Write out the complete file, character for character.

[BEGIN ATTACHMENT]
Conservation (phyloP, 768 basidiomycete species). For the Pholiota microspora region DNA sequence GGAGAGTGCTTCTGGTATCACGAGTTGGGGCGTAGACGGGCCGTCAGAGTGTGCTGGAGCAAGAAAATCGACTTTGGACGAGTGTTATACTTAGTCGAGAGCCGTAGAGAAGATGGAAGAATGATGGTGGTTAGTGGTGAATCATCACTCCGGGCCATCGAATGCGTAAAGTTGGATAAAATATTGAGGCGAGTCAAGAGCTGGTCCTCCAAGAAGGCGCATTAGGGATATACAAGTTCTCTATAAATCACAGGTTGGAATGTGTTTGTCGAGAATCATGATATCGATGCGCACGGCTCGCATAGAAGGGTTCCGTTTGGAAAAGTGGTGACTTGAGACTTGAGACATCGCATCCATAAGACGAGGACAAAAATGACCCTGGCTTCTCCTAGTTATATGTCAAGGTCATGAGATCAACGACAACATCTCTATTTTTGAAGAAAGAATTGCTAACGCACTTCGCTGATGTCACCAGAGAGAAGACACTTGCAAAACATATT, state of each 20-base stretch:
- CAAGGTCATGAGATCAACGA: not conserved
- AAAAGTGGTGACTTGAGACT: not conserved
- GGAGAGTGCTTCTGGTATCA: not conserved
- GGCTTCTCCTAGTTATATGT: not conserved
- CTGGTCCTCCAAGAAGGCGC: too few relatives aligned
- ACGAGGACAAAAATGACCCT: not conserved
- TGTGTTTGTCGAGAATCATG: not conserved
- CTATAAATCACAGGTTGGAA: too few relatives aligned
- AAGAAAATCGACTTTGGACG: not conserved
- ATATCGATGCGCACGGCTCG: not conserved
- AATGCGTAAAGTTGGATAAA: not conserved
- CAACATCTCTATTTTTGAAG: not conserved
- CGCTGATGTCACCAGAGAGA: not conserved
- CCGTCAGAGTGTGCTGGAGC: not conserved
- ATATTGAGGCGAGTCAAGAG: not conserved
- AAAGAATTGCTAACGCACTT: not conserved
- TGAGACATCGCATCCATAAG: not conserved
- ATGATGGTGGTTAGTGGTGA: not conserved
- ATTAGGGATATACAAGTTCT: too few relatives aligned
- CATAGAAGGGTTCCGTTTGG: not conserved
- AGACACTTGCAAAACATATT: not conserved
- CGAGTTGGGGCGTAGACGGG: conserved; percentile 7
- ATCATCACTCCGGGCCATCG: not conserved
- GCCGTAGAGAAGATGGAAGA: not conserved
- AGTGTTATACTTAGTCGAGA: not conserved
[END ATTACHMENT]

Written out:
Conservation (phyloP, 768 basidiomycete species). For the Pholiota microspora region DNA sequence GGAGAGTGCTTCTGGTATCACGAGTTGGGGCGTAGACGGGCCGTCAGAGTGTGCTGGAGCAAGAAAATCGACTTTGGACGAGTGTTATACTTAGTCGAGAGCCGTAGAGAAGATGGAAGAATGATGGTGGTTAGTGGTGAATCATCACTCCGGGCCATCGAATGCGTAAAGTTGGATAAAATATTGAGGCGAGTCAAGAGCTGGTCCTCCAAGAAGGCGCATTAGGGATATACAAGTTCTCTATAAATCACAGGTTGGAATGTGTTTGTCGAGAATCATGATATCGATGCGCACGGCTCGCATAGAAGGGTTCCGTTTGGAAAAGTGGTGACTTGAGACTTGAGACATCGCATCCATAAGACGAGGACAAAAATGACCCTGGCTTCTCCTAGTTATATGTCAAGGTCATGAGATCAACGACAACATCTCTATTTTTGAAGAAAGAATTGCTAACGCACTTCGCTGATGTCACCAGAGAGAAGACACTTGCAAAACATATT, state of each 20-base stretch:
- CAAGGTCATGAGATCAACGA: not conserved
- AAAAGTGGTGACTTGAGACT: not conserved
- GGAGAGTGCTTCTGGTATCA: not conserved
- GGCTTCTCCTAGTTATATGT: not conserved
- CTGGTCCTCCAAGAAGGCGC: too few relatives aligned
- ACGAGGACAAAAATGACCCT: not conserved
- TGTGTTTGTCGAGAATCATG: not conserved
- CTATAAATCACAGGTTGGAA: too few relatives aligned
- AAGAAAATCGACTTTGGACG: not conserved
- ATATCGATGCGCACGGCTCG: not conserved
- AATGCGTAAAGTTGGATAAA: not conserved
- CAACATCTCTATTTTTGAAG: not conserved
- CGCTGATGTCACCAGAGAGA: not conserved
- CCGTCAGAGTGTGCTGGAGC: not conserved
- ATATTGAGGCGAGTCAAGAG: not conserved
- AAAGAATTGCTAACGCACTT: not conserved
- TGAGACATCGCATCCATAAG: not conserved
- ATGATGGTGGTTAGTGGTGA: not conserved
- ATTAGGGATATACAAGTTCT: too few relatives aligned
- CATAGAAGGGTTCCGTTTGG: not conserved
- AGACACTTGCAAAACATATT: not conserved
- CGAGTTGGGGCGTAGACGGG: conserved; percentile 7
- ATCATCACTCCGGGCCATCG: not conserved
- GCCGTAGAGAAGATGGAAGA: not conserved
- AGTGTTATACTTAGTCGAGA: not conserved